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June 23, 2003

Blagojevich signs bills to assist workers displaced by foreign trade to acquire federally subsidized health insurance
Those with bankrupt pension funds also can benefit

Up to 7,000 may be eligible to help pay premiums

HENNEPIN, ILL. – Gov. Rod R. Blagojevich today signed legislation that allows several thousand men and women in Illinois who have lost their jobs due to the effects of foreign trade or whose pension funds are bankrupt to obtain health insurance and have the federal government pay the majority of the premiums.

In a Steel Workers Hall here, Blagojevich inked two bills passed by the General Assembly that allow qualified individuals to acquire health insurance through the state’s Comprehensive Health Insurance Plan (CHIP) and have the federal government pay 65 percent of the monthly premiums.  Hennepin is the site of the LTV Steel plant, which closed in 2002 due to foreign competition and recently reopened at 30 percent capacity.

“I would much rather be here talking about jobs, but it is also important to assist those who are out of work due to the adverse effects of U.S. trade agreements,” the governor said.  “These bills will give those displaced workers and others whose pension funds are bankrupt the opportunity to purchase quality health insurance at an affordable price."

Blagojevich said there are approximately 7,000 individuals in Illinois who may qualify for assistance, including 1,500 steel, auto, textile and other manufacturing workers who have lost their jobs because of foreign trade competition and 5,400 retirees.

“Unfortunately, there are far too many recent examples of people who lost their jobs due to foreign competition who may be eligible for health care assistance,” the governor said.

“However, I am pleased that federal and state governments have put together a program that helps workers who need short-term government assistance to help make it through a financial crisis.”

Those displaced by foreign competition include steel workers at LTV Steel, which employed 600 before the company declared bankruptcy and closed its plant here in late 2001.  The plant reopened in 2002 and employs about 150 steel workers.  Other Illinois plant closures include Bethlehem Steel, Chicago; Bridgestone-Firestone, Decatur; Laclede Steel, Alton; Burgess Norton Manufacturing, DeKalb; Butler Manufacturing, Galesburg; and Reliant Bolt and Fastener, Chicago and Rock Falls.

Most of the cost of the program, including the tax credit and program administration, will be borne by the federal government.  The state expects to receive up to $2 million in federal grants to help defray the costs of expanding the CHIP health coverage pool as well as start-up and other administrative costs associated with the program.

Workers eligible for assistance are those harmed by foreign trade and who receive benefits under expanded federal trade adjustment assistance (TAA) and retirees receiving payments from the Pension Benefit Guaranty Corporation (PBGC) because their pension funds are insolvent.  Displaced workers can receive health premium payments from the federal government for up to two years and those receiving PBGC payments for up to 10 years, provided they are not eligible for Medicare.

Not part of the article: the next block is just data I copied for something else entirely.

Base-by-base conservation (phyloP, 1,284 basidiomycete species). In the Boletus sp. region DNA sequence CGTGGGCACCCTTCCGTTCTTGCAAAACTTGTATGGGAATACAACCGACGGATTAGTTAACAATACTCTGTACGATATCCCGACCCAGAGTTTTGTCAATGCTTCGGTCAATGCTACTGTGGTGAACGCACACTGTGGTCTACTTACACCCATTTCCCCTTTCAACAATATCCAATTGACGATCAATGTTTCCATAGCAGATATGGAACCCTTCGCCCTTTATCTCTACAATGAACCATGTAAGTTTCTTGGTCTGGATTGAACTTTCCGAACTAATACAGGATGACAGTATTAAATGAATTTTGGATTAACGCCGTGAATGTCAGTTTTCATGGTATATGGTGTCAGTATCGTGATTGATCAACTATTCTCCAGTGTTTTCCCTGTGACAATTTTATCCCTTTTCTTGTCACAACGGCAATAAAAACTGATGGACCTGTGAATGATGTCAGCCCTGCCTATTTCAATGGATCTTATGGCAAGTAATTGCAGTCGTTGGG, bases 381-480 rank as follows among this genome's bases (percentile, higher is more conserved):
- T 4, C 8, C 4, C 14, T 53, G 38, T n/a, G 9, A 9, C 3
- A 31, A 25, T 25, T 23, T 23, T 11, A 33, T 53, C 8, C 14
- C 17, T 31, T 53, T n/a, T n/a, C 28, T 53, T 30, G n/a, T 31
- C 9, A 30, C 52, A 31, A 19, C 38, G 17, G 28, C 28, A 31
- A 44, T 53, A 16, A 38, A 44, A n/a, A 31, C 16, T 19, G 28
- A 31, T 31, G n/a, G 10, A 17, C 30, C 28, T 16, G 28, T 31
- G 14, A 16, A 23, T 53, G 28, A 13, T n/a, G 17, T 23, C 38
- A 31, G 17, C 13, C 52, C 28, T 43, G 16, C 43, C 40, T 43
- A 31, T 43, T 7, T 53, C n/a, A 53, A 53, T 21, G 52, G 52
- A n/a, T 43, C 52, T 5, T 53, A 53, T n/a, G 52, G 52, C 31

The legislation signed by the governor – House Bill 3298 -- conforms the state’s Comprehensive Health Insurance Plan (CHIP) to the federal requirements to be a qualified health plan and House Bill 707 provides a one-time waiver that no eligible individual is denied the opportunity to enroll in CHIP because their health insurance lapsed for more than 63 days between Dec. 1, 2002, when the federal program became effective, and Sept. 30, 2003.

With the federal government picking up 65 percent of the premium, the average individual share would be approximately $1,750 instead of $5,000.

Individuals displaced due to foreign trade will be advised when they apply for unemployment insurance of the availability of the health care premium assistance.  Those covered by PBGC will be notified through the mail of their eligibility and receive information along with a customer contact phone number and Web site address.  In addition, CHIP will send representatives to worksites and union halls throughout the state to provide information about the programs.

House Bill 3298 was sponsored by state Reps. Frank Mautino, D-Spring Valley; David Leitch, R-Peoria; Robert Rita, D-Blue Island; Calvin Giles, D-Chicago; and Mike Boland, D-East Moline; and state Sens. Emil Jones, D-Chicago; Pat Welch, D-Peru; and Denny Jacobs, D-East Moline.  House Bill 707 was sponsored by state Reps. Mautino; Barbara Flynn Currie, D-Chicago; William Delgado, D-Chicago; Monique Davis, D-Chicago; and Mary Flowers, D-Chicago; and state Sens. Welch and Bill Haine, D-Alton.


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